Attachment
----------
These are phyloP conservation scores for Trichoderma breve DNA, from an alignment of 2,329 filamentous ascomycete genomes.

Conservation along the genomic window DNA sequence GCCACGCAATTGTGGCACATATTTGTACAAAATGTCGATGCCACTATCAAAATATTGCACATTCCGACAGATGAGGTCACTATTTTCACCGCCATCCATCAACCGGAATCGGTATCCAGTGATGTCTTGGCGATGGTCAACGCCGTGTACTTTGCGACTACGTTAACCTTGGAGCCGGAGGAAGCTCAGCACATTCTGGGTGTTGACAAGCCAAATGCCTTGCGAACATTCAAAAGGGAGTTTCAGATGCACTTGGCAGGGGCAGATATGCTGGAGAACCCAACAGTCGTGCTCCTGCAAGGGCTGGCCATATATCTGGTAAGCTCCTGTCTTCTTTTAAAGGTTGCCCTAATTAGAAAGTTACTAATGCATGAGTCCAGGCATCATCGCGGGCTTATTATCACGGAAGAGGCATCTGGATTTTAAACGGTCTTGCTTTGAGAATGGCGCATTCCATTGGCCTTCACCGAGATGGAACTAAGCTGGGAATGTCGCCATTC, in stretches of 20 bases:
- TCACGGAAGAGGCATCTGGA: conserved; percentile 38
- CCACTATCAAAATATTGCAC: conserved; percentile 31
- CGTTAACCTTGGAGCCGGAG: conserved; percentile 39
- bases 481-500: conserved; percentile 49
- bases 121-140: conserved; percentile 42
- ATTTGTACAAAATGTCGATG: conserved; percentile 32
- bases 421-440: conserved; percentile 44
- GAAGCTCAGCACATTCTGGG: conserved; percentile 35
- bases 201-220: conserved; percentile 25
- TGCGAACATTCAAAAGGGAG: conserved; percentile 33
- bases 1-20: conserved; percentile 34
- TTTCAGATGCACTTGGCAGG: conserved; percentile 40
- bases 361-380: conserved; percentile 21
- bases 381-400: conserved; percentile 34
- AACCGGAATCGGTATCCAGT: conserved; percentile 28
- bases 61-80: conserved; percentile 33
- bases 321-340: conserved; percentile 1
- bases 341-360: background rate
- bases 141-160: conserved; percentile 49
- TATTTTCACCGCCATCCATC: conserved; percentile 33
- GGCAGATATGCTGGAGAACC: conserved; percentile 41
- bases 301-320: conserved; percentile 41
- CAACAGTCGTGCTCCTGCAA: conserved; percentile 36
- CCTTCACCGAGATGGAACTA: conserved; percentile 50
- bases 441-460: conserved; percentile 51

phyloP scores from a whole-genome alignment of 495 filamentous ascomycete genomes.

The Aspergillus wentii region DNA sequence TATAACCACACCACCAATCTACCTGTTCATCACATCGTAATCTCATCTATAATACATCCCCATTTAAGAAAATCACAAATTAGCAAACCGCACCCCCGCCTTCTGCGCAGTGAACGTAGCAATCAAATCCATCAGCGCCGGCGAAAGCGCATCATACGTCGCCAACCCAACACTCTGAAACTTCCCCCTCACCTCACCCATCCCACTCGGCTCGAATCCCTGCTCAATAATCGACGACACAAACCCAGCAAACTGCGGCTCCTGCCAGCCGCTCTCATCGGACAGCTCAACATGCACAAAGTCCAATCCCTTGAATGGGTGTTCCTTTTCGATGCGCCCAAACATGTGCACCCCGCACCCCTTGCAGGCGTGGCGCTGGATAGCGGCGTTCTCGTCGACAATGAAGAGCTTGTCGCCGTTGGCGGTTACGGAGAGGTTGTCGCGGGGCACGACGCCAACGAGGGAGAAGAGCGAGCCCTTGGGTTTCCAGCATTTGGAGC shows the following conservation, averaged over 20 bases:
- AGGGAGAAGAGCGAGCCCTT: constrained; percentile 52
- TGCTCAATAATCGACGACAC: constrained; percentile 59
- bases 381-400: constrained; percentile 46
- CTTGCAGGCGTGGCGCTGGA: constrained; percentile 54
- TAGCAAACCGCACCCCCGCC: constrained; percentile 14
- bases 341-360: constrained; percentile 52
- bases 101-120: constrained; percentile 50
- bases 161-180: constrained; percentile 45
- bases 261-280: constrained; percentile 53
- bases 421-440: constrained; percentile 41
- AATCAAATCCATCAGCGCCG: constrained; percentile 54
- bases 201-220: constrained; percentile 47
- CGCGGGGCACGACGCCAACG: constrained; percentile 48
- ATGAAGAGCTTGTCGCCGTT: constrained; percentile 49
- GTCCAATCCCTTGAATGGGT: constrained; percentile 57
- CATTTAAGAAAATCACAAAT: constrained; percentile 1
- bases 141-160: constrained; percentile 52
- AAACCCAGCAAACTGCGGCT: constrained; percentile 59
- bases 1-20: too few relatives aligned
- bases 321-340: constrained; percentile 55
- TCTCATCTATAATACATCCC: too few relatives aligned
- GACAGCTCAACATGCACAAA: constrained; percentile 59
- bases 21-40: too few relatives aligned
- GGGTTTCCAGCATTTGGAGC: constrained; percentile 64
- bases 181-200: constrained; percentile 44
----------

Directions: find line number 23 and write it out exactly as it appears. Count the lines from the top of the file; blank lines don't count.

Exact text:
- GGCAGATATGCTGGAGAACC: conserved; percentile 41